“It assumes that there is no more churn, there is no more shrinkage in the pay TV universe,” Berke said. “It’s tough to see how that could be the case.”
In a research note earlier this month, MoffettNathanson senior analyst Craig Moffett estimated that the pay TV universe shrunk by about 5.2% in Q3, the latest figures available. Cable operators shed 6.2% of their video customer base while satellite TV services providers like Dish Network and DirecTV lost 12% of their subscriber base. Even virtual MVPDs like YouTubeTV, Hulu Live TV and FuboTV are showing signs of a slowdown, adding under 1 million customers in the period, compared to 1.5 million in the prior year.
Sinclair has said in the past that its DTC service will be able to tap into a growing number of consumers who have no traditional pay TV relationship at all -- about 35 million homes at last count -- which could be a reason for the optimism. But it doesn’t explain the relative stability it seems to expect from the linear service, which relies on traditional TV distributors. According to the SEC filing, Sinclair doesn’t give estimates for linear subscribers, but it does project that EBITDA will drop from $396 million in 2022 to $150 million in 2027, so whatever customers remain will be less profitable.
“It seems like a really solid piece of financial engineering,” Berke said. “But the marketplace is still the marketplace, and the trends are still happening in terms of churn and in terms of shrinkage of pay television and what people would pay.”
At the UBS Securities Global TMT conference on December 8, Rutledge didn’t specifically talk about tiering, but said that sports is one of the biggest components of high-priced cable bills.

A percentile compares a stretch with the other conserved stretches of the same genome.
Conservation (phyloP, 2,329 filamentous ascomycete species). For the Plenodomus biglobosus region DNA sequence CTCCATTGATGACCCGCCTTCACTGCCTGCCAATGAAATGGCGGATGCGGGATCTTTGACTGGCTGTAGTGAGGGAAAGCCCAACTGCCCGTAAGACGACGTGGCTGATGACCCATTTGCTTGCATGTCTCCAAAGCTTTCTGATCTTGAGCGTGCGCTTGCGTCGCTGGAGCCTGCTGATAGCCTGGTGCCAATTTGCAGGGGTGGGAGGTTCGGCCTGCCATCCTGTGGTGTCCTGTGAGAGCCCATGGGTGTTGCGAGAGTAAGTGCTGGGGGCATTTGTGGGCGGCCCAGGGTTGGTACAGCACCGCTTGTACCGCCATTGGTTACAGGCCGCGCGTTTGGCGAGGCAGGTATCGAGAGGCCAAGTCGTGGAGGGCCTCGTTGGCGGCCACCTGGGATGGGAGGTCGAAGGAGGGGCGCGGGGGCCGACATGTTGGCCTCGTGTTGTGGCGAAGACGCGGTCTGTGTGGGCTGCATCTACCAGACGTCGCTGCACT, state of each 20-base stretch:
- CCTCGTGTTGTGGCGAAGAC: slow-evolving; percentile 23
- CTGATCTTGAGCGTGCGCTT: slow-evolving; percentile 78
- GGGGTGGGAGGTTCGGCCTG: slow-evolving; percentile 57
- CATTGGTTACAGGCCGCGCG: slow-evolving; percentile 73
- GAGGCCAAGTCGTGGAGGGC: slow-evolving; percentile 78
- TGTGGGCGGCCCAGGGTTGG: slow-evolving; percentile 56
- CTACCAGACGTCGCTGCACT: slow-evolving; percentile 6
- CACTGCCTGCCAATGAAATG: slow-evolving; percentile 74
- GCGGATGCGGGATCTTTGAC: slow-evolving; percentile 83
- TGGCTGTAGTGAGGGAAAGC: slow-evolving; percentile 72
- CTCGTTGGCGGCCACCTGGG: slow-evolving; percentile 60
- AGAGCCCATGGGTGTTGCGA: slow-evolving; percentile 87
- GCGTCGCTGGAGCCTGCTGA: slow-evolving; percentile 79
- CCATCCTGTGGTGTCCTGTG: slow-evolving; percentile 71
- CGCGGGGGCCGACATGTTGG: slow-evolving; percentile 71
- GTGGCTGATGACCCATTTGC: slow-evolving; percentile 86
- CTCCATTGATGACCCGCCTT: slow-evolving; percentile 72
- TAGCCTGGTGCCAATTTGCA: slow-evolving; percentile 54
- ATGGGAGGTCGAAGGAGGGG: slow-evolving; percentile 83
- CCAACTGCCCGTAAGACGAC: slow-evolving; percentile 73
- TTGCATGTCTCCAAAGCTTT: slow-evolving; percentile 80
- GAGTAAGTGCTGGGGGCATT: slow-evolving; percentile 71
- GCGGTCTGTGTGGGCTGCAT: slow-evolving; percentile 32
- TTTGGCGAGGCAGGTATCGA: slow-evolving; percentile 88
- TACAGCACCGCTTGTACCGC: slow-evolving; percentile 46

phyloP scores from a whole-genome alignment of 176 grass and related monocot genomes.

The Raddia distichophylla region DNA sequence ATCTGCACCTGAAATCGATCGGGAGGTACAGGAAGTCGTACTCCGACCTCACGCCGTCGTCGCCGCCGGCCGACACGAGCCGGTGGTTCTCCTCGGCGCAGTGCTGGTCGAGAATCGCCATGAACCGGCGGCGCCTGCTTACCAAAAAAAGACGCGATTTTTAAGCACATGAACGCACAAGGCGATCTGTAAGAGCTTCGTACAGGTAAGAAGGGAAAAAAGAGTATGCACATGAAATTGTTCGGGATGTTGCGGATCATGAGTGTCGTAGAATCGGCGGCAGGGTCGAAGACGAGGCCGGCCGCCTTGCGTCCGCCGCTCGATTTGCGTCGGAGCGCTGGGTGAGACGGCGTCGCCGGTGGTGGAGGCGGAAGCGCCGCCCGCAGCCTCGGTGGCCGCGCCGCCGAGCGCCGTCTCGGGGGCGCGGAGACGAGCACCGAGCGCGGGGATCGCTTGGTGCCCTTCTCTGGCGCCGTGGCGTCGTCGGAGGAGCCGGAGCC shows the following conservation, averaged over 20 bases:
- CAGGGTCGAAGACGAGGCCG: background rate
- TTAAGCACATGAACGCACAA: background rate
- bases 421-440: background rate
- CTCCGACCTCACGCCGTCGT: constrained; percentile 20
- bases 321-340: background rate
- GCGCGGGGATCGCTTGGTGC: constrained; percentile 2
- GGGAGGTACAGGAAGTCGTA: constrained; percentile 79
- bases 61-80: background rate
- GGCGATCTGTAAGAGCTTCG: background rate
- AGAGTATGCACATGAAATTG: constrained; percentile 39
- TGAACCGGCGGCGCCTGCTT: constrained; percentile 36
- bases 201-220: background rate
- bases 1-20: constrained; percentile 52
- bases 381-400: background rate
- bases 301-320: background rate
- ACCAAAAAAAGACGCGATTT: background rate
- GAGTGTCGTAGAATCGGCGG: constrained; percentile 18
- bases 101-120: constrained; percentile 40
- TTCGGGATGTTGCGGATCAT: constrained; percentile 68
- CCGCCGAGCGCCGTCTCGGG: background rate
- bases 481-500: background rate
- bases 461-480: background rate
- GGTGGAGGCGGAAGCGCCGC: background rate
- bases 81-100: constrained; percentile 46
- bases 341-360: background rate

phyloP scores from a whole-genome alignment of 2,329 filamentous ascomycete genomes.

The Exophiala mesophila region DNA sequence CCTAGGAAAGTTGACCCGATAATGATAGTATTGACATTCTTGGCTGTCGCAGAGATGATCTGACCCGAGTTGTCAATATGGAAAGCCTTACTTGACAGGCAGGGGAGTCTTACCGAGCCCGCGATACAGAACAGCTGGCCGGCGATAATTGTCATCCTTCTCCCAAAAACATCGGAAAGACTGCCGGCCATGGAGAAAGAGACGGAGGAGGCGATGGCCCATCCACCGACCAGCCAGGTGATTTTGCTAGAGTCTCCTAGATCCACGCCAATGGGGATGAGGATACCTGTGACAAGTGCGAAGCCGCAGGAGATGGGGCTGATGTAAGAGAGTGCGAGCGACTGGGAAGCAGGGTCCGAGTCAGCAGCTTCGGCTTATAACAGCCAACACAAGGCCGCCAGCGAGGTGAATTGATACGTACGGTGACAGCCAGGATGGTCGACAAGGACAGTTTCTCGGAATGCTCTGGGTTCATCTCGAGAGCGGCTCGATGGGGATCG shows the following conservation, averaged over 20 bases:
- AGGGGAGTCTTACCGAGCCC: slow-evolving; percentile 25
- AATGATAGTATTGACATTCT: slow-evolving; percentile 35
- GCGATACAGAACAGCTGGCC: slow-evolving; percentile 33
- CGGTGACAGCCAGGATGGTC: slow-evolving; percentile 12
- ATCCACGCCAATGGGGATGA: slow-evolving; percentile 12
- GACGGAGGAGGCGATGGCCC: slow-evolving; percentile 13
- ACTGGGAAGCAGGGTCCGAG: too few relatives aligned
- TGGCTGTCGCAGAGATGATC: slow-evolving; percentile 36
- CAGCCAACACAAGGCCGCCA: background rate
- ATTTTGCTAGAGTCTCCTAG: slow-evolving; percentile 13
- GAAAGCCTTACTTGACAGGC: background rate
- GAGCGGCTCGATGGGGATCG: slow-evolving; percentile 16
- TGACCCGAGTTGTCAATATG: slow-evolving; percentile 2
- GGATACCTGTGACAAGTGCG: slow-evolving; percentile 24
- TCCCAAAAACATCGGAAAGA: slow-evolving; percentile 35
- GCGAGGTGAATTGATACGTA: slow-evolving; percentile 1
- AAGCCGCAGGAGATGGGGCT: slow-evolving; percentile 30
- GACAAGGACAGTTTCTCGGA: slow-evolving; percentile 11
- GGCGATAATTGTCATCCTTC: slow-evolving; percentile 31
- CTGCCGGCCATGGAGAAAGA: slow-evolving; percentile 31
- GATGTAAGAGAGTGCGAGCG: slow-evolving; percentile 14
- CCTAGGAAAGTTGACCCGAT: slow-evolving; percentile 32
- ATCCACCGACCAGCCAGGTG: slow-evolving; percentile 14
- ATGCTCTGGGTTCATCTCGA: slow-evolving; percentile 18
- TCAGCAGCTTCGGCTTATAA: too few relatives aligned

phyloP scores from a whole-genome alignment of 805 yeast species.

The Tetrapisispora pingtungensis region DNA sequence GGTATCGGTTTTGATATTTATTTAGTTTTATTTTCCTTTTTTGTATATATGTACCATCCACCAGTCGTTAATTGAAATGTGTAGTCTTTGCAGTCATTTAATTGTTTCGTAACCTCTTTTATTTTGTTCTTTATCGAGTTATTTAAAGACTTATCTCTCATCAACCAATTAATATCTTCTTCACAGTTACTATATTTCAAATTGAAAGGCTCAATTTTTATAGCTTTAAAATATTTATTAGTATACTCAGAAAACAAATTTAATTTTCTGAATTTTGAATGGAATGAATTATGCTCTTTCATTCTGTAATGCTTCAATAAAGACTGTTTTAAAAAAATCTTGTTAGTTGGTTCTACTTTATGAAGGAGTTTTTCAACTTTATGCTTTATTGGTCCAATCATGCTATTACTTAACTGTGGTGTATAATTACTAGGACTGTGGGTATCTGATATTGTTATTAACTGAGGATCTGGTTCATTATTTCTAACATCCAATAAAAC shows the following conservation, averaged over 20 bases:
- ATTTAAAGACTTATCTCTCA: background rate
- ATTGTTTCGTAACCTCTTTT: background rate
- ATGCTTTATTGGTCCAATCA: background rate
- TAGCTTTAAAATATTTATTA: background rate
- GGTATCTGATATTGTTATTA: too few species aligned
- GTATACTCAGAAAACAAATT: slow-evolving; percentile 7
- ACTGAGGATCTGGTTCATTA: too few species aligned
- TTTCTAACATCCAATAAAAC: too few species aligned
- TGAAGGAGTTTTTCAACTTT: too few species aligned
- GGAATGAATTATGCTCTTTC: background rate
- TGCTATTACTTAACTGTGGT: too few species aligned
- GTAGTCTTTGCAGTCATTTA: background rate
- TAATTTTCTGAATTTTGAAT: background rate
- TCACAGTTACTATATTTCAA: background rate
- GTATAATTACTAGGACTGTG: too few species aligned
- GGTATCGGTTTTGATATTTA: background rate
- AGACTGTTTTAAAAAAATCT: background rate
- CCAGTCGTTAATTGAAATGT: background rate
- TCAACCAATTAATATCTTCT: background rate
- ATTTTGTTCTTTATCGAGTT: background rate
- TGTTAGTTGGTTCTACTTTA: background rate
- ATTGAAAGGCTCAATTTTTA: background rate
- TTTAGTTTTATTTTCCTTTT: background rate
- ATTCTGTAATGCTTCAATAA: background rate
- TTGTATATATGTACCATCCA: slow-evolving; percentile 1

“We’re trying to -- given the constraints in our own access to content -- create as many packages as we can for customers to meet their needs, recognizing that most people would love to have the fat bundle if it wasn’t so expensive,” Rutledge said at the December conference.
According to the financial estimates in the SEC filing, if Diamond is projecting having about 309,000 subscribers to its DRC service in 2022, and generating about $75 million in revenue for the service, that works out to a charge of about $20 per month for the DTC service, below the $23 price point that some reports suggested in the past. The Sinclair revenue estimates also do not include possible revenue from gambling, which could be a huge profit center for the networks going forward. Ripley has said in the past that he expects the DTC service to be “lean-forward,” giving consumers a video game-like experience that allows them to play a game within a game.
A lot of sports networks are looking to gambling as a huge potential cash cow on the advertising and sponsorship side. Several networks have forged marketing and other relationships with sportsbooks and casinos -- MSG Networks has marketing and sponsorship arrangements with Caesars Sportsbook and BetMGM; FanDuel and DraftKings has a long advertising relationship with Turner Sports and other channels have similar deals with other outlets. Sinclair has a deal with Bally Inc., where the casino giant paid $88 million over 10 years for naming rights for the channels. As Bally continues to roll out its BallyBet mobile app, currently in four states it’s probably a good wager that it and the RSNs will have an even more symbiotic relationship. ■
Mike Farrell is senior content producer, finance for Multichannel News/B+C, covering finance, operations and M&A at cable operators and networks across the industry. He joined Multichannel News in September 1998 and has written about major deals and top players in the business ever since. He also writes the On The Money blog, offering deeper dives into a wide variety of topics including, retransmission consent, regional sports networks,and streaming video. In 2015 he won the Jesse H. Neal Award for Best Profile, an in-depth look at the Syfy Network’s Sharknado franchise and its impact on the industry.